Hey everyone, my name is Truyen Le and I’m originally from Viet Nam. I came to the US in 2012 to pursue my bachelor’s degree in chemical engineering at University of Minnesota (UofM). My reasoning for why I chose chemical engineering was embarrassingly simple, I was good at math and chemistry during my high school, and I thought that “chemistry + math = chemical engineer and engineers should be able to find jobs easily,” so that is why I decided to major in chemical engineering.
As I learnt more about chemical engineering during my time at UofM, I found it to be very intriguing and started liking it more because chemical engineering is the bridge between scientific theories and practical applications. I was a very practical person, so I resonated well with the ideology behind chemical engineering, which takes fundamentals principles of chemistry and physics and apply them to develop actual real-life processes, materials and technologies that have practical and tangible effects on our standards of living. During my time at UofM, I had various experiences, from working as a research assistant in a university polymer lab researching about sustainable polymer, as a chemist intern at H.B. Fuller studying about adhesives, or a technician at Cargill in which my responsibilities were to operate a research and development pilot plant for food production. Through those experience, I was able to explore various industries and gain good experience but finding a permanent job in Minnesota as an international undergraduate were particularly challenging, so I decided to pursue advanced degrees to improve my career prospects.
I was accepted to a master's program in chemical engineering at University of California, Berkeley and the Bay Area was one of the largest technology hubs in the US, so I decided to move there after 6 years living in Minnesota. After graduating from U.C. Berkeley, I have been working as a process development engineer at Lygos to develop downstream processes for purification of specialty chemicals obtained from fermentation.
Chemical Engineering is a field that intertwines the principles of chemistry, physics, mathematics, and engineering to solve real-world challenges and create innovative solutions. Because of that, there is a wide range of career paths for chemical engineers that include different industries and sectors and here are some of the prominent career paths you can pursue with a degree in chemical engineering:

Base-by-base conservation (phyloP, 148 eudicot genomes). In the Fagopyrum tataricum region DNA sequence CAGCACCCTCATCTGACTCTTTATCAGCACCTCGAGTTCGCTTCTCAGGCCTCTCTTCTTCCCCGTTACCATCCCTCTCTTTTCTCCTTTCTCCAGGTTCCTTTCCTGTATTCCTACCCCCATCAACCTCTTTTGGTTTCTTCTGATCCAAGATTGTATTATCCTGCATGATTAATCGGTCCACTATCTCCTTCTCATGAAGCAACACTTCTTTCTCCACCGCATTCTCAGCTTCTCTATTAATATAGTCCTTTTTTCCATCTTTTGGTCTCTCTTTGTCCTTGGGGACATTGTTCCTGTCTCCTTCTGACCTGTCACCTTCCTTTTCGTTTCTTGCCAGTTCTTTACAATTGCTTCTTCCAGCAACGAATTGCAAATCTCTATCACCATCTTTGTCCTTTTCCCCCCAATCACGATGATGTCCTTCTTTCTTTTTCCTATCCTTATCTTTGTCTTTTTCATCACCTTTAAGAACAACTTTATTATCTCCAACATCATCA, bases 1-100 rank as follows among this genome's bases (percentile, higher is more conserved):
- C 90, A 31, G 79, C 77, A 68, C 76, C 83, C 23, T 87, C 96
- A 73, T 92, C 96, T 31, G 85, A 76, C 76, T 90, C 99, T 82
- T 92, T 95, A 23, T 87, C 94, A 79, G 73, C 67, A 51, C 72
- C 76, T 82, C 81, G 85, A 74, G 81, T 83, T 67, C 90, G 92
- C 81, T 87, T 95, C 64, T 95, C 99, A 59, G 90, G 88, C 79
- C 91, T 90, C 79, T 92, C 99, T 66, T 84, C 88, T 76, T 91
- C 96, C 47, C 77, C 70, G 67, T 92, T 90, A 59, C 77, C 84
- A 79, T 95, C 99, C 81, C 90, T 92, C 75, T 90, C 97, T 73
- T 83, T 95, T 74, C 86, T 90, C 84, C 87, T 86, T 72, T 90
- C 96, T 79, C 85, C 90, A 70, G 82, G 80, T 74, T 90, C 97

I graduated from UC Berkeley in May 2020 and it was during the time when the pandemic just started, so it was particularly challenging to find jobs at that time. Everything had to be done online, and there was no career/job fair to go to meet employers. During that time, I did about 50-100 applications, mostly on LinkedIn and Indeed.com, and I did not get many responses until 3 months after I graduated. Since my working visa was expiring, I already booked a flight ticket home. Luckily two weeks before my flight, I got an interview invitation for a process development engineer position at Lygos, in which I did an online interview with 3 people and an in-person tour. I got accepted in the next few days and my life has changed since then. Working at a start-up was incredibly challenging since I had to do everything myself from building equipment, organizing working space, ordering new equipment/materials, planning experiments, etc. However, it was a good learning environment for a new graduate since I could develop diverse types of skills that you cannot have, working in big companies. Also, having a good mentor and colleagues is immensely helpful, so that is why I am still working here at Lygos after 3 years.
I would tell my younger me to go out and explore more instead of just focusing on studying at university. A good GPA is nice to have but not a requirement to land a good job, but instead relevant experience and connections are more important because after your first job, no employer will rate your GPA highly anymore. Apply to different jobs, internships, club activities to gain more experience, connections, and develop both social and technical skills because these skills will not only help you get accepted into a job but will help you succeed in it and open to more opportunities that will bring you closer to your dream jobs.
To improve your chance of landing a job, take advantage of all the resources available to you at schools and your surroundings. It is always good to have a dream job, something to aim for in your career, but be realistic and open to new opportunities. Go to career fairs, talk to companies, take part in club activities, email alumni, talk to your professors, etc. are different ways you can use to explore more about different industries. Once you understand what you are interested in, come up with a list of skills that may be needed for that industry and start working on it. Also, apply to internships, research positions or part-time jobs during the summers because it will give you an edge compared to others with no experience, especially in engineering positions.